Breakfast: The most important meal of the day. Except when it’s not.

Everywhere you go in the diet industry, you are exhorted to eat a hearty breakfast, because breakfast is the most important meal of the day.

I’m not so sure.

Everybody’s body is different. You know your body better than I do, better than an anonymous diet industry does. So you tell me – for YOU, is breakfast the most important meal of the day?  It very well may not be. Have you experimented? If you’re not the kind of person who is hungry first thing in the morning, but you’ve been hearing the diet industry advice for years to FOR THE LOVE OF GOD EAT BREAKFAST OR WE’LL KILL SOME PUPPIES, have you tried cramming some breakfast down your throat just to appease the diet experts?

What happened? Did you eat fewer calories the rest of the day, or did you still feel hungry at the regular times you feel hungry, and end up just increasing your overall daily calorie total by eating when you’re not hungry?

How 'bout some fruit?

The theory behind the advice to eat breakfast whether you want to or not is that having a full stomach early on will prevent you from snacking as the morning wears on, and also by lunchtime you won’t be ravenous and prone to over-eating because your body will have already received fuel to run on.

Here’s my experience: If I’m hungry when I wake up, I eat breakfast. If I’m NOT hungry when I wake up, because I’ve woken up earlier than usual, for example, and I eat breakfast anyway, I will still get hungry at my usual times, and the breakfast calories end up increasing my daily total. If I’m not hungry when I wake up and I DON’T eat breakfast, but instead wait until I AM hungry, guess what? Sometimes I can eliminate that meal entirely from my daily total and end up with a deficit day.

My general stance is to question the pop-Rx from the diet industry, and try to get behind the advice to find out what they are actually trying to accomplish with the advice. In this case, I think that eating breakfast every day is advice that should be questioned, and really should only be followed by people who want to eat breakfast every day already. At the most basic level: If it works for you, enjoy your breakfast. If it doesn’t work for you, enjoy not eating breakfast. BUT – experiment with it and see what works best for achieving your goals before you come down hard on one side or another. As the owner of your body you get to experiment with it, in fact you have a responsibility to do so until you find the things that keep it running optimally. Until then, be flexible and stay attuned to what your body needs.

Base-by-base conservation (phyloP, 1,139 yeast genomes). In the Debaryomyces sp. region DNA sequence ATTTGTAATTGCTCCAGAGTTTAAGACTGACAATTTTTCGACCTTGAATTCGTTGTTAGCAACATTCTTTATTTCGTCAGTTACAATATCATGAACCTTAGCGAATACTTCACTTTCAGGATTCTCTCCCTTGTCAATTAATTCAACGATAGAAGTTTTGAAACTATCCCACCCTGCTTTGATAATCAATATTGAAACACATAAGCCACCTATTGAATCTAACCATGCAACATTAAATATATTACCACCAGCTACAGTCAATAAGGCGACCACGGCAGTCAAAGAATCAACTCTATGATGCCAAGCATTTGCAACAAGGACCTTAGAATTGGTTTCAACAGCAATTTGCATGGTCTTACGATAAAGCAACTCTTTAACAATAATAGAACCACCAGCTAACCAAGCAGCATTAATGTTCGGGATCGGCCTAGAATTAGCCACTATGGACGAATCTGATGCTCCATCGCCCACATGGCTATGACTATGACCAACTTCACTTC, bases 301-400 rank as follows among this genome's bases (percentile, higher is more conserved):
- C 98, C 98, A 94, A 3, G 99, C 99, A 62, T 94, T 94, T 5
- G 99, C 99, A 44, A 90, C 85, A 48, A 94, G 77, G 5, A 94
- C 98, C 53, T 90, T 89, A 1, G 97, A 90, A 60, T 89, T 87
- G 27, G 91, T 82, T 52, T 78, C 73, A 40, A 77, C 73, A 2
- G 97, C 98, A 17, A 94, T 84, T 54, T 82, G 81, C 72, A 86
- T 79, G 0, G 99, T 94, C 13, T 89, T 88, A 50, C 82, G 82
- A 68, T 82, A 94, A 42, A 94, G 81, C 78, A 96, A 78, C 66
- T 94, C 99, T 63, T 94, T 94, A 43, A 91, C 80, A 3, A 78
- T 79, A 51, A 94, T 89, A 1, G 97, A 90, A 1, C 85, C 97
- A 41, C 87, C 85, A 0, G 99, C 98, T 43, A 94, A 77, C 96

And if you’re interested, here’s what I do: Mostly, I eat breakfast every day. I love breakfast foods. In particular, I love, love, love hot cereal. Oatmeal, grits, malt-o-meal, cream of wheat, I love it all. I eat it with a sprinkle of brown sugar, sometimes with some fruit cooked in as well. It doesn’t take very long at all to cook up some breakfast on the stove, but also, if I just don’t have the time in the morning the cafeteria at my office usually has a pot of oatmeal on the boil all morning long and I can pick some up there for a couple of bucks. A dry half-cup of oatmeal with some brown sugar on it comes in at about 200 calories for me. I once backpacked all over Scotland for a month, carrying my ziplock of locally-purchased oats and making my hot cereal every morning in the hostel kitchen. Not because I had to but because this breakfast is my comfort food and I don’t like starting my day without it.

Other types of breakfasts that I’ve enjoyed when I didn’t have time for cooking anything include: a banana (very portable and nicely filling, ~150 cal), an apple or other piece of fruit and a yogurt cup (also portable, but need to pack a spoon – apple ~75 cal, yogurt ~100 cal), if I’ve planned ahead a hard-boiled egg or two is great (90 cal each), or if nothing else an energy bar like Luna or similar.

As a quick side note: Energy bars are lowest on my hierarchy of quick foods because I try to avoid highly-processed foods, but they are very portable and decently nutritious in a pinch. I need to be careful though – I’ve seen some outrageous calorie totals on some of them, and they are not particularly filling, so I’ll probably be hungry again soon if I eat them. I consider them emergency, “I’ve planned poorly” food.

So there it is. Breakfast: the most important meal of the day. For some people.


One Response to “Breakfast: The most important meal of the day. Except when it’s not.”

  1. Yoko Olsgaard Says:

    I am usually not hungry first thing in the morning. I get hungry between 9-10AM after waking up at 630AM. So, I feel the same way about being guilted into eating breakfast. When I do eat breakfast, I still get the munchies between 10 and noon. So, I’ve been just saying to myself that eating breakfast at work is fine. I eat a slice of whole grain toast and some fruit and sometimes yogurt. I like the irish style cut oats and cook up a lot and measure out what I am going to eat and take it to work and heat it up. I have to admit, I love brown sugar and use it. I have been unable to give up butter so I just have a little to give it that awesome smell and flavor. I don’t use any processed foods, as a rule, but have a box of Luna bars for hiking and for emergency meals. Latest trick on the oatmeal is to use Trader Joe’s freeze dried blueberries. I just entered a pact with our fitness guru and 2 co-workers… I’m giving up fried foods, doing 25 crunches daily, no dessert and am having a very hard time with it, but it sure does make me conscious of what I am doing and why I don’t lose any weight some weeks. It’s all about being conscious and making choices. I am making occasional bad choices consciously. That is actually an improvement from the mindless eating.

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